On this page you will find some basic information about Biobanks. Please read our briefings and reports for more detailed information.
You may also like to look at our timeline for Biobank UK.
What is a biobank?
Biobanks contain blood or cell samples from large numbers of people. Genetic information from each sample is linked to the individual's medical history and lifestyle data. There are already many small biobanks in the UK and there are plans for a national biobank called "UK Biobank". This would involve samples from 500,000 people and might be expanded later to include almost the whole UK population.
UK Biobank would be used to look at how genes and the environment interact to cause illnesses like heart disease and cancer. There are great hopes that new medical treatments and cures could be found but there are also dangers with this type of research.
Questions to ask before you give your sample to a biobank
- What research is going to be carried out using my sample?
- What are the benefits and dangers of this research?
- Will my sample ever be used for research I don't agree with?
- Will any of my genes be patented and will I be informed about it?
- Can I change my mind?
What are the dangers?
Biobank research is likely to lead to new genetic tests to predict how likely you are to get illnesses such as cancer or heart disease. Other tests might even try to predict your behaviour or intelligence. However, like all predictions, the conclusions drawn could be completely wrong and the results could also be misused.
There is no law to stop employers or insurers from using genetic tests to exclude people with the 'wrong genes' from jobs or insurance policies. This could lead to the creation of a 'genetic underclass'.
Biobank research is expensive and might not be the best way to improve health. There is a danger that preventable causes of ill health- such as poor diet, smoking and pollution - will be ignored.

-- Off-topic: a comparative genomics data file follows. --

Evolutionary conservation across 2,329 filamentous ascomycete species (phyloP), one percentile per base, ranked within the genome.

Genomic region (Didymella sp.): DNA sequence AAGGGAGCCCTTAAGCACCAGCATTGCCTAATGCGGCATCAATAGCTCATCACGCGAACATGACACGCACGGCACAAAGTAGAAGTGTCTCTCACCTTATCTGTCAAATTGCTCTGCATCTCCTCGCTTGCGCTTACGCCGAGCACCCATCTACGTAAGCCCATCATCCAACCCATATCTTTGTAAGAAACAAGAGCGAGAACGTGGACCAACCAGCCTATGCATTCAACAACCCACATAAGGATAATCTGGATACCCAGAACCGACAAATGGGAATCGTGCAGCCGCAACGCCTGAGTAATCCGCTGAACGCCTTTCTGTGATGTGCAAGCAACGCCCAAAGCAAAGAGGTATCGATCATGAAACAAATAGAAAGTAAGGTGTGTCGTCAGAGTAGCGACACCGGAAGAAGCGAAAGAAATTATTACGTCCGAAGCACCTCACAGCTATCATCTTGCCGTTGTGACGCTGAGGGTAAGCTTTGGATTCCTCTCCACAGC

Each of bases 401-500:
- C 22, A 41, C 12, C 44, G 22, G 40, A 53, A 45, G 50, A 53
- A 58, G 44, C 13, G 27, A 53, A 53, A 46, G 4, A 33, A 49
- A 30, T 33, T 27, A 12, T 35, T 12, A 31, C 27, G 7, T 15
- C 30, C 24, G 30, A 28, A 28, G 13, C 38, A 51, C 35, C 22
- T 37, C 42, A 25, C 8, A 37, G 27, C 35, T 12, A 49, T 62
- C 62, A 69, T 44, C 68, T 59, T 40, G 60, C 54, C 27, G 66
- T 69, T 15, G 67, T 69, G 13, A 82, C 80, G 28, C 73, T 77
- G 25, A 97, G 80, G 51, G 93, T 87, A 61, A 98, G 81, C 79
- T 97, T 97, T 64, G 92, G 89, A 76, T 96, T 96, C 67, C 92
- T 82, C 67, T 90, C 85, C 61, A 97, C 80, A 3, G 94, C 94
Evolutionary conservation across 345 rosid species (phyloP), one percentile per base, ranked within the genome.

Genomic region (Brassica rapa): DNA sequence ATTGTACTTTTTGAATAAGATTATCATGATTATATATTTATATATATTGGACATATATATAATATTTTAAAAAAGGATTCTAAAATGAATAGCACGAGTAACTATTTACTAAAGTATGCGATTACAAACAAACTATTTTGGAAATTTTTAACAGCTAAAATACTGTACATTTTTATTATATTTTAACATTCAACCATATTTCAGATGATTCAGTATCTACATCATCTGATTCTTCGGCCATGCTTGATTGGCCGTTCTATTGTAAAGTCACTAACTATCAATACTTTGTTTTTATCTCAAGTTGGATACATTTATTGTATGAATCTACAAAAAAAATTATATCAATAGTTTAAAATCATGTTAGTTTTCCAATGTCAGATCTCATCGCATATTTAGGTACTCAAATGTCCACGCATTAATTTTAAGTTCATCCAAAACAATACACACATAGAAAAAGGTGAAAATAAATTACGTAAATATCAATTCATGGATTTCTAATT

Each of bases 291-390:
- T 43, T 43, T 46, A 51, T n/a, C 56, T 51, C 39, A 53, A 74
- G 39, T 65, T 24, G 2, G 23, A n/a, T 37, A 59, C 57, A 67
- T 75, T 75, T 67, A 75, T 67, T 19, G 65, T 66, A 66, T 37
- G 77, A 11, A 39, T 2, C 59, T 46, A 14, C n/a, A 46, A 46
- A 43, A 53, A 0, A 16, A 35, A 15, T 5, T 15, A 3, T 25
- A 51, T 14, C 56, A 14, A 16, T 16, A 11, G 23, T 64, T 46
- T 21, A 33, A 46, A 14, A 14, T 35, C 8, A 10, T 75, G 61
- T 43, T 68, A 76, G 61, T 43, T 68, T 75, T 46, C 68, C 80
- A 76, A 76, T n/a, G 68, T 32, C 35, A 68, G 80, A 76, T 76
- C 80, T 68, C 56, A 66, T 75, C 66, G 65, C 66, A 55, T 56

Biobanks could be used to try to find links between genes and criminality, beauty or intelligence. This could be used to support ideas of genetic discrimination or of 'designer babies', created by selecting embryos which had the 'right genes'. Your data might be used for this kind of research whether you agree with it or not.
At the moment, it is unclear who will have access to your genetic information or when this can be disclosed to third parties such as relatives, the courts or the police.
Poor quality data
Many scientists are concerned that the information in the biobank will be inaccurate and incomplete. Its usefulness to medical research is therefore questionable and it could lead to spurious links being made between genes and diseases.
If commercial companies are given access to the biobank, the genetic information in it could be patented. This means that the patent owner can charge other researchers for using genes it has patented. This hinders the development of new medicines by increasing costs and restricting the exchange of scientific information.
What needs to change?
GeneWatch believes the proposed UK national biobank should be shelved until more safeguards are in place:
- new laws to stop insurers and employers using genetic test results;
- an end to the patenting of genes;
- clear rules about who owns your sample, who can have access to it, and what you are agreeing to when you give your sample;
- the UK Government should sign and ratify the European Convention on Human Rights and Biomedicine, which prohibits genetic discrimination. >read more